Publishers are rolling out impeachment newsletters and podcasts

Impeachment fever has gripped news publishers — and, this being 2019, that means pop-up email newsletters and podcasts.

In the past month alone, The New York Times and CNN have launched standalone newsletters dedicated to covering the investigation. In podcasting, NBC News, Vox Media and WNYC Studios have all launched podcasts focused on the topic as well; CNN also rebranded its Daily DC podcast as Daily DC: Impeachment Watch on Oct. 4.

Some of these products have already gathered substantial audiences. CNN’s Impeachment Watch newsletter, for example, gained over 40,000 subscribers in the first 10 days of launch, and its podcast, in the two weeks that have passed since the rebranding from Daily DC, has gathered up 3 million downloads. The New York Times’s Impeachment Briefing, which launched as a standalone newsletter Oct. 1, has ranked among the most-read things published by the Times every day it has come out, said Adam Pasick, editorial director of newsletters for the Times.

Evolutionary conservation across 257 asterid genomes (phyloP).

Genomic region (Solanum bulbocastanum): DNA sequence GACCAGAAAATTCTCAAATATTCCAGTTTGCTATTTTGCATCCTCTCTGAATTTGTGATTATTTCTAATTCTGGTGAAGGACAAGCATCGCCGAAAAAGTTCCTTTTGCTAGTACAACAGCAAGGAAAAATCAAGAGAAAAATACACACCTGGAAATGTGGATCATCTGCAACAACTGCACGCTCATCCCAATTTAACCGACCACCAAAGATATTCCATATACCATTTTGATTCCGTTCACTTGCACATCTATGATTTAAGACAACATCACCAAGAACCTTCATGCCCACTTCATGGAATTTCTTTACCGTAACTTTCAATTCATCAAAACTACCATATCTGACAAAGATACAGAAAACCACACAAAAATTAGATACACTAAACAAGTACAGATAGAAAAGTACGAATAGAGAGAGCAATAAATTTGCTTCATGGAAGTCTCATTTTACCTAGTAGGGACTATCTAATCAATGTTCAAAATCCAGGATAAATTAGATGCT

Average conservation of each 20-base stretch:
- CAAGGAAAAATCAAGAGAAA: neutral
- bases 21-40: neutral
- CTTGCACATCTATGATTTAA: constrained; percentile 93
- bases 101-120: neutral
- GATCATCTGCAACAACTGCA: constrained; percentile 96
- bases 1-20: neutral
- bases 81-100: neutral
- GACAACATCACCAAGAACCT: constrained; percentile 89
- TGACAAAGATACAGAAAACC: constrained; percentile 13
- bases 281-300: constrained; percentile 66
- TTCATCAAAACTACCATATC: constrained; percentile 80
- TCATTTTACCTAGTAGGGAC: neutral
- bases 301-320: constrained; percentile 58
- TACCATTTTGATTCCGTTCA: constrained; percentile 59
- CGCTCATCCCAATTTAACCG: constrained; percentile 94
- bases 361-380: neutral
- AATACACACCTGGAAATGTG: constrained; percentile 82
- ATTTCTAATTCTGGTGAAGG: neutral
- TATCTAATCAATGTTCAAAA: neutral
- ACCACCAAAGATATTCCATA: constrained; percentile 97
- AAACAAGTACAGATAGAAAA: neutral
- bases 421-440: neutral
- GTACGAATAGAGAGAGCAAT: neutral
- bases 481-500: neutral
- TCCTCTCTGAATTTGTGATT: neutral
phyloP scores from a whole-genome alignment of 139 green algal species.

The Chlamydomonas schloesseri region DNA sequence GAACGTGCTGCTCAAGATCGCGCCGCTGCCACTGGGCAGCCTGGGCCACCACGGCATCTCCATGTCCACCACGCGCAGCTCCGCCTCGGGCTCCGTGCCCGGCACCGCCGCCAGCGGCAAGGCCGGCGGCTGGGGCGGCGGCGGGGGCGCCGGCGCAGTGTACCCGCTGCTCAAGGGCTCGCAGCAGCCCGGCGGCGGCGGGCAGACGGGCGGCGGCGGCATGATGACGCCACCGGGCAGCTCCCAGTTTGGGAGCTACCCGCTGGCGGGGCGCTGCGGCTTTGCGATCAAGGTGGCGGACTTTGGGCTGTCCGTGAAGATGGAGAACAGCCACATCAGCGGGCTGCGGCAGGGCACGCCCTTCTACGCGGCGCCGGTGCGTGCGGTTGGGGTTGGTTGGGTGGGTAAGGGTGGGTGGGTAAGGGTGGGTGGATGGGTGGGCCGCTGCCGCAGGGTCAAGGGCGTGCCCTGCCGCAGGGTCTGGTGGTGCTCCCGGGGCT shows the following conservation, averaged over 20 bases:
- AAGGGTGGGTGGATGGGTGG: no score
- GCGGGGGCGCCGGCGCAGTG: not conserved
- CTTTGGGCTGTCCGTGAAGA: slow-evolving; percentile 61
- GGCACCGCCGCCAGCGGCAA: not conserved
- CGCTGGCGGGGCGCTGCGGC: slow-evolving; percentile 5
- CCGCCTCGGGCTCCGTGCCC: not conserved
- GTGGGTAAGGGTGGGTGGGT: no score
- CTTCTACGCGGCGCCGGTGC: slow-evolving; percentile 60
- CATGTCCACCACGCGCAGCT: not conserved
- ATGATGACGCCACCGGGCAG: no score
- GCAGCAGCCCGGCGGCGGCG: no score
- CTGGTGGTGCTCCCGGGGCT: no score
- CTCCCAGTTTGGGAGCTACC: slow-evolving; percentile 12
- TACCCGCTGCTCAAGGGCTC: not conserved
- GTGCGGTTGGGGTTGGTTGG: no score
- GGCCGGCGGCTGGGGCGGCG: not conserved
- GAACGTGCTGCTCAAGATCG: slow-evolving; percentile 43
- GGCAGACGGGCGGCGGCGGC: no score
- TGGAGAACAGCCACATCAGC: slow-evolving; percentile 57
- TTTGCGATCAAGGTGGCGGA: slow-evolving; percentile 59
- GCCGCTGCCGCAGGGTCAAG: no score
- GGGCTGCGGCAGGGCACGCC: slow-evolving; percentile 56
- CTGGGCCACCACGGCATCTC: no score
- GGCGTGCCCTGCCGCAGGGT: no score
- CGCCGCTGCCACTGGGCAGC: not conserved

While most of the shows are being put together out of original content, some are being assembled out of material that exists elsewhere. WNYC’s show, Impeachment: A Daily Podcast, is assembled using excerpts from The Brian Lehrer Show, which airs weekdays on WNYC.

That hasn’t dimmed interest. Downloads of Impeachment: A Daily Podcast are moving at twice the rate of downloads for “The Brian Lehrer Show,” a spokesperson said.

The impeachment mania mirrors the Trump craze that hit shortly after the 2016 election when publishers ranging from Mic to Slate launched Trump-specific newsletters and site verticals.

But like those products, impeachment newsletters and podcasts will likely be difficult to monetize. Of the impeachment podcasts out there, just one, Daily DC: Impeachment Watch, carries ads, and those are sold as part of WarnerMedia’s podcast network, rather than as part of a direct buy.

“This is far more catering to the consumer than it is catering to the advertiser,” said Stephen Smyk, the svp of podcasting and influencers at media agency Veritone One, who added that he was surprised by the number of impeachment podcasts that have materialized in the past month. “What some of our clients say is, ‘There’s being on political content, and there’s being on political commentary.’ They’ll do news, but not commentary, and this hedges into that [latter] area.”

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